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What is the story with the salmon pole on the Mamquam Blind Channel in Squamish?

Salmon wrap around Squamish Nation artist Kasalus's welcome pole at Sirocco on Loggers Lane. The pole is a Bethel Land Corporation initiative.
You may have seen the pole at Sirocco on Loggers Lane, but do you know the story behind it? 

With new developments in Squamish, there is a District requirement for a piece of public art. When Bethel Lands Corporation representatives put their minds to what to install at Sirocco they turned to Squamish Nation artist Kasalus (Richard Baker), who is internationally known for his Northwest Coast Art.

Kasalus was recently severely injured in a skiing accident and was unavailable to comment for this story. 

In fact, the Sirocco piece was his last before the accident. He had wanted to add one more salmon to the very bottom but was unable to due to his injuries. Luckily, the piece is complete without it. 

The salmon wrapping around the cedar pole, placed on the shore of the Mamquam Blind Channel, harkens back to a time when salmon were more plentiful in Squamish. 

"Squamish, when you look at it geographically speaking, has all these rivers... and many, many creeks that would all have — before the mills and the chemical plants and the mines — would have had massive salmon runs," said a Bethel spokesperson. "Squamish Nation [folks] would have lived here because food sources would have been very, very plentiful." 

For Northwest Coastal First Nations, salmon is the symbol of life. 

"It is the base for both bears and eagles and wolves and the large predators, but also the forest folks can tell you that when there were large salmon runs, they can tell because the rings on the trees grew bigger because it was fertilized by dead salmon. Having salmon [bring] nutrients from the ocean to the land is really what creates a very abundant cycle of life on the land with humans, animals, and birds and with other fish and all the rest of it."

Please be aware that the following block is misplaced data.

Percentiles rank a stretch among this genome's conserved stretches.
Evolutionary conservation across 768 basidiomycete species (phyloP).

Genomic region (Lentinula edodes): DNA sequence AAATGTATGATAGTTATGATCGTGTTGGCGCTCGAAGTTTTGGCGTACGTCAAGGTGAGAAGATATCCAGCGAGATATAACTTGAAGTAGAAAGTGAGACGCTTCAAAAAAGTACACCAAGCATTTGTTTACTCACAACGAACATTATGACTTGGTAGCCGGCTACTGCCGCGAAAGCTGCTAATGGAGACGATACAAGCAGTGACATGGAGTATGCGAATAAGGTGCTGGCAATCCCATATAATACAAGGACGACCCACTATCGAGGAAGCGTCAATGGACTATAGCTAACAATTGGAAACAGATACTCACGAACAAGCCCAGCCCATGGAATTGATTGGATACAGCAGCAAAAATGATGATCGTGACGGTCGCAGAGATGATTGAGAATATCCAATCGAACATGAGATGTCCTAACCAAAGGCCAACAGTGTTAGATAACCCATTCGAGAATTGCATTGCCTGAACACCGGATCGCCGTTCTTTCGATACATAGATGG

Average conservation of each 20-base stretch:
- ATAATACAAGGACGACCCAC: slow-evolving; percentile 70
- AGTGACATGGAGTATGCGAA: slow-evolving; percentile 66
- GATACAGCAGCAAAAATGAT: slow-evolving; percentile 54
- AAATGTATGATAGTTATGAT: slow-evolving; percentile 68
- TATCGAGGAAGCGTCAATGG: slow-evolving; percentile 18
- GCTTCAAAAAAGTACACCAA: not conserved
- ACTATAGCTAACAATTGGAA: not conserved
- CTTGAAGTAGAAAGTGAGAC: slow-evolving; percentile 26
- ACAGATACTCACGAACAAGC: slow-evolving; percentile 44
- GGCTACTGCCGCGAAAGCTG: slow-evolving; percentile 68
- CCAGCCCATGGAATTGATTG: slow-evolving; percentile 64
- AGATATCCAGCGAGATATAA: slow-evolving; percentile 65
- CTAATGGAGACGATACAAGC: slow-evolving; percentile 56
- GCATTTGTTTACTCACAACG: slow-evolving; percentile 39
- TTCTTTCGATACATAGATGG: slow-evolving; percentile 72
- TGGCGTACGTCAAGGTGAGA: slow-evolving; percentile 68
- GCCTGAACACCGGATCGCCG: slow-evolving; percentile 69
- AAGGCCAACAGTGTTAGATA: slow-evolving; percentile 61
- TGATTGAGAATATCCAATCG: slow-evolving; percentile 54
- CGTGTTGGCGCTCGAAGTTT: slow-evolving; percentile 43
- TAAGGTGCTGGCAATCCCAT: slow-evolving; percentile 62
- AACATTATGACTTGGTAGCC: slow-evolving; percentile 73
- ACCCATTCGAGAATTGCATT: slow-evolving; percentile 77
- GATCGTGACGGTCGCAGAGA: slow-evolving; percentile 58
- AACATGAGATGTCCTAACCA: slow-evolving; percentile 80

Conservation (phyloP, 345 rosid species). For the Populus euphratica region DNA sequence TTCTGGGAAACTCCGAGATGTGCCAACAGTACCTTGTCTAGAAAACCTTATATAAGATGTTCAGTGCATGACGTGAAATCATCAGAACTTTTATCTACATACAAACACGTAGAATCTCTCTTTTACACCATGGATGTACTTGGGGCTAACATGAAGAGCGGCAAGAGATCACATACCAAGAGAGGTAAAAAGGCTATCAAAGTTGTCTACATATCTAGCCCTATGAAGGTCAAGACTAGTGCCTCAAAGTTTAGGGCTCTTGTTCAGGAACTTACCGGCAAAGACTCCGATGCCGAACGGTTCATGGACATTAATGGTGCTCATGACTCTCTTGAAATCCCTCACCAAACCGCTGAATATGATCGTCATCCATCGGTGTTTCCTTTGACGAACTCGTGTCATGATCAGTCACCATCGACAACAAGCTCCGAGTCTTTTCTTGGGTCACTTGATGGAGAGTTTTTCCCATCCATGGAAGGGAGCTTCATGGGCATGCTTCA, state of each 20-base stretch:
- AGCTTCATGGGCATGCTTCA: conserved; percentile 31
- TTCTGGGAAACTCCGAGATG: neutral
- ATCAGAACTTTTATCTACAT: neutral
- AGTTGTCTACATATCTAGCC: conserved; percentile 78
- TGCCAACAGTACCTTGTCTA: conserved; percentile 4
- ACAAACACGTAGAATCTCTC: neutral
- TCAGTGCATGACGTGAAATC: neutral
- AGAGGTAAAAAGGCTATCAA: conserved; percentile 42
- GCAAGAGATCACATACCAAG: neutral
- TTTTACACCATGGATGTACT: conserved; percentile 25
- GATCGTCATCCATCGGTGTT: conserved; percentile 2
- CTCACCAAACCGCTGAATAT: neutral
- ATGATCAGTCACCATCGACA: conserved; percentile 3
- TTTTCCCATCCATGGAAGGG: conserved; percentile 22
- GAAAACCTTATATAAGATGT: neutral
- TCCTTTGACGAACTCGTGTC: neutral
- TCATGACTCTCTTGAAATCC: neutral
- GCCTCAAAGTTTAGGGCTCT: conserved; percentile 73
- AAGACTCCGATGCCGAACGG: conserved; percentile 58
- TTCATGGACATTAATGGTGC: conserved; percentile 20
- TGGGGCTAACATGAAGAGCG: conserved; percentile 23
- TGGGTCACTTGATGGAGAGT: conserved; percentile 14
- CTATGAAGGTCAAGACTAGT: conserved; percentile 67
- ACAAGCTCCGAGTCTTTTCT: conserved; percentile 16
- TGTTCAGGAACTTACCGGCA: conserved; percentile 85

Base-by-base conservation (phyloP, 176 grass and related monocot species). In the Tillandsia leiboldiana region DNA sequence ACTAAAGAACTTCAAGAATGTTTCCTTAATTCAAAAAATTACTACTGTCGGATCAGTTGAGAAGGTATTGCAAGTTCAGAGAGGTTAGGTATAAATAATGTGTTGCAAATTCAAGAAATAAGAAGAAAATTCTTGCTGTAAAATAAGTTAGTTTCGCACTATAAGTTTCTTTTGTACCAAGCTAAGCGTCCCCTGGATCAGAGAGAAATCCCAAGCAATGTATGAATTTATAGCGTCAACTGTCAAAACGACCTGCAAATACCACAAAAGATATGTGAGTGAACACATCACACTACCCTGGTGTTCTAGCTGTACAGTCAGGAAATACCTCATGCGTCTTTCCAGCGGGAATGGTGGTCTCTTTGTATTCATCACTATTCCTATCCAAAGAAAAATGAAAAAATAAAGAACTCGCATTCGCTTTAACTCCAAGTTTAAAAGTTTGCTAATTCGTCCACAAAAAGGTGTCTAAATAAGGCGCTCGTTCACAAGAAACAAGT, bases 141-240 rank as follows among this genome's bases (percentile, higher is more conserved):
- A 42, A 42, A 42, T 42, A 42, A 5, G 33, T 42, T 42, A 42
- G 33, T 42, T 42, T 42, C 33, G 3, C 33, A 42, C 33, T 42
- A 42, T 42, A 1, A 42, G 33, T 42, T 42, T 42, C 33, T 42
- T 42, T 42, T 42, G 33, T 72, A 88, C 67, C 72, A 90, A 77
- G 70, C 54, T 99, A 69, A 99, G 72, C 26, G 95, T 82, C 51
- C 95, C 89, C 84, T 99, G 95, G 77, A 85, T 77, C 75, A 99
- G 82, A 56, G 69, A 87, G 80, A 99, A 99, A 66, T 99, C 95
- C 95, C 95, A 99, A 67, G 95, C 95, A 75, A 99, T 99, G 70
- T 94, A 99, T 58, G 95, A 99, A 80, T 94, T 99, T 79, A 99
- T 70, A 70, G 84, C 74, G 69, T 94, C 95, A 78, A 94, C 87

The pole also may remind those in Squamish of what could be in terms of a more plentiful salmon run, the spokesperson said. 

While under construction, many creosote pilings along with boats and nine cars were hauled out during the excavation for Sirocco, which is located on one of the first spots that Squamish saw European settlement, the spokesperson said. 

"We wanted to mark the spot where First Nations first lived and where they first interacted with European settlers, so it seemed that a piece of art that had salmon on it... seemed like the right thing," the spokesperson said. 

"It is quite a beautiful piece of art." 

Once COVID-19 restrictions are no longer in place, there will be a ceremony to commemorate and dedicated the pole.

Sirocco at 38050 Loggers Lane includes three, four-storey condo buildings along the Blind Channel. It also includes more than 5,000 square feet of commercial space and will have float homes and floating commercial units on the channel when fully built out.